Stuart Ord  

Egrets in the Reads by Stuart Ord

January 2022 - Egrets in the Reads

January 2022 - Stuart Ord


About the Image(s)

I took this picture at an area of the river Dee estuary where there once used to be sand, but now it’s overgrown by plants. You often see birds there, and whilst I’m no wildlife photographer, I’ll have a pop at anything. So this egret was a fair distance off, and I only had my “go-everywhere” 14-150mm lens with me, but I liked the striking lines of the reeds, so had to take one. At home, the image was less striking than I remembered, so I set about emphasising the lines of the reeds to contrast the curves of the bird. As an experiment, I did it once in Affinity alone, and once going via NIK Silver EFEX (version 2). I’ve sent both versions. You can regard the Main Image as the Affinity version and the Second image as the Nik version “ which do you prefer?

The image had to be cropped about 50% linear to make the egret a reasonable size and to exclude unwanted scenery, and but it still needed further reduction to meet the DD size constraint, so whilst it’s a bit too much cropped for a print, it should be OK for a PDI.

Olympus OM-D E-M1ii, Olympus 14-150mm lens at 150mm (=300mm full frame), 1/400sec f6.3, ISO 400.

11 comments posted

Stan Bormann   Stan Bormann
You mastered the turning a wildlife shot into a landscape shot with wildlife in it. When you don't have a longer lens this often works. Normally I am concerned about turning a lot of vegetation like this into a monochrome. It can get like an excessive load of details, but your processing to bring up the high contrast seems to of resolved that. I think you could crop from the top some. The bird becomes more centered top to bottom, but still well located left to right. I think it can work.   Posted: 01/07/2022 21:49:22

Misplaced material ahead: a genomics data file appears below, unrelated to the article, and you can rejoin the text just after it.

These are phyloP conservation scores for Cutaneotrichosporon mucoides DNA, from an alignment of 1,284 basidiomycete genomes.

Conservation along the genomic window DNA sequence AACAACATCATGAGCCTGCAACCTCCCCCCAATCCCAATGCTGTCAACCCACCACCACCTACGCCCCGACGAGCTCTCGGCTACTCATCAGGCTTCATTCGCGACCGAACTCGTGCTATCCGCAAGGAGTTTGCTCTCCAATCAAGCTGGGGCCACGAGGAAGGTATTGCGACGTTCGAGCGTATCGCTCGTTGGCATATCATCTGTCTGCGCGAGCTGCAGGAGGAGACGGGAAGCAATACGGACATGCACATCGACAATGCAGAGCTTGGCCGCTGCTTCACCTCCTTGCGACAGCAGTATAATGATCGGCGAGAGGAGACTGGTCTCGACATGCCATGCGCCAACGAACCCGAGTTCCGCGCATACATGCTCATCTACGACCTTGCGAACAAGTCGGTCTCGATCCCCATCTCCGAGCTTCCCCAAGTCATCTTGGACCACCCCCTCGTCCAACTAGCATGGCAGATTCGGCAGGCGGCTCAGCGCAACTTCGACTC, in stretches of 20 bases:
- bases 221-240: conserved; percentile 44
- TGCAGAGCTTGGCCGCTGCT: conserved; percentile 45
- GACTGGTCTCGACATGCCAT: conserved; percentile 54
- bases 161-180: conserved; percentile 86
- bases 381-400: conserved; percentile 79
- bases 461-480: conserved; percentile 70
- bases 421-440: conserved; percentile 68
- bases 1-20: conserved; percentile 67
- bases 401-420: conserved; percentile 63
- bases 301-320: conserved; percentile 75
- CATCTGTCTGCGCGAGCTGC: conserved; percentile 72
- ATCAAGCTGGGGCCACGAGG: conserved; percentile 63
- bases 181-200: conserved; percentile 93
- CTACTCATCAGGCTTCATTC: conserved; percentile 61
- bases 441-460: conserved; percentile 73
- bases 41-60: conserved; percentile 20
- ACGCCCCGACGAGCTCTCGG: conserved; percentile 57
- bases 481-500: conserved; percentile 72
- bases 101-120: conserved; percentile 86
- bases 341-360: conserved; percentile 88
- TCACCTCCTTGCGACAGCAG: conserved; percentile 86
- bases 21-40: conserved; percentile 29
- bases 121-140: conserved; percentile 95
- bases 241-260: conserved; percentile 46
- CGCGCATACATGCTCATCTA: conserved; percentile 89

Stuart Ord   Stuart Ord
Thanks Stan. I liked the recession in my original which is why I left it, plus the cropped image was becoming small, so I held back a bit! But I see your point, just taking off the darket bands.   Posted: 01/08/2022 03:03:04
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Stuart Ord   Stuart Ord
Here's the original FYI. Not very exciting!   Posted: 01/08/2022 03:03:43
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Don York   Don York
Great picture of the bird. I would crop the top 1/3 of the image and a bit off the left to really make the bird stand out as the subject of the picture.   Posted: 01/08/2022 12:40:22

Helen Sweet   Helen Sweet
The main difference I see between the two images is the whiter water in the NIK, distracting from the handsome bird. The contrast of you've brought out on the diagonal reeds and the backlighting on the bird make this effective as a monochrome.   Posted: 01/08/2022 18:14:20

Jerry Snyder   Jerry Snyder
I very much like the details in the form of the bird in profile. The backlit feathers on the breast add contrast to the water and reeds behind the bird. There is a lot of environmental detail in the top and left that does not add significantly to the image and could be cropped, in my opinion.   Posted: 01/12/2022 01:20:08

Stuart Ord   Stuart Ord
Yes, I agree with all your suggestions for cropping. I suppose we can consign the idea of printing it to the dustbin, but it's still in with a shout if a PDI. Here I've reduced it to 1600x1200. Better?   Posted: 01/12/2022 03:52:10
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John Roach   John Roach
I like the original version, personally, for the sense of story it provides and the related tonal control to see beyond the bird. For me there are two images here that can speak differently to the viewer. One that is cropped and focused on the bird and another that shows the bird in its habitat. In the end, it only matters what the photographer is attempting to present and to what purpose and well that is done. I like all your variations accordingly.   Posted: 01/12/2022 08:00:32
Stuart Ord   Stuart Ord
I preferred the original, too. Although the comments and my trying to follow them has been a useful exercise, I think. It's a normal procedure to scale down an image to PDI proportions; cropping it to the same is a valid way to do it that I'd not needed before. But the original, perhaps given a bit or artificial depth of field as Jerry suggests, would be my favourite. Perhaps with a little cropping....   Posted: 01/14/2022 05:38:10

Jerry Funk   Jerry Funk
My suggestion for conveying the progression you mentioned is to blur rather than darken the top section.
Your image has great detail and contrast while being well composed. Personally, I would also prefer it cropped.   Posted: 01/14/2022 03:17:31
Stuart Ord   Stuart Ord
That's a good idea. This lens is f6.3 max at 150mm, and it was a long way off anyway, so I couldn't do it by controlling depth of field, but I could do it in post processing.   Posted: 01/14/2022 05:34:36


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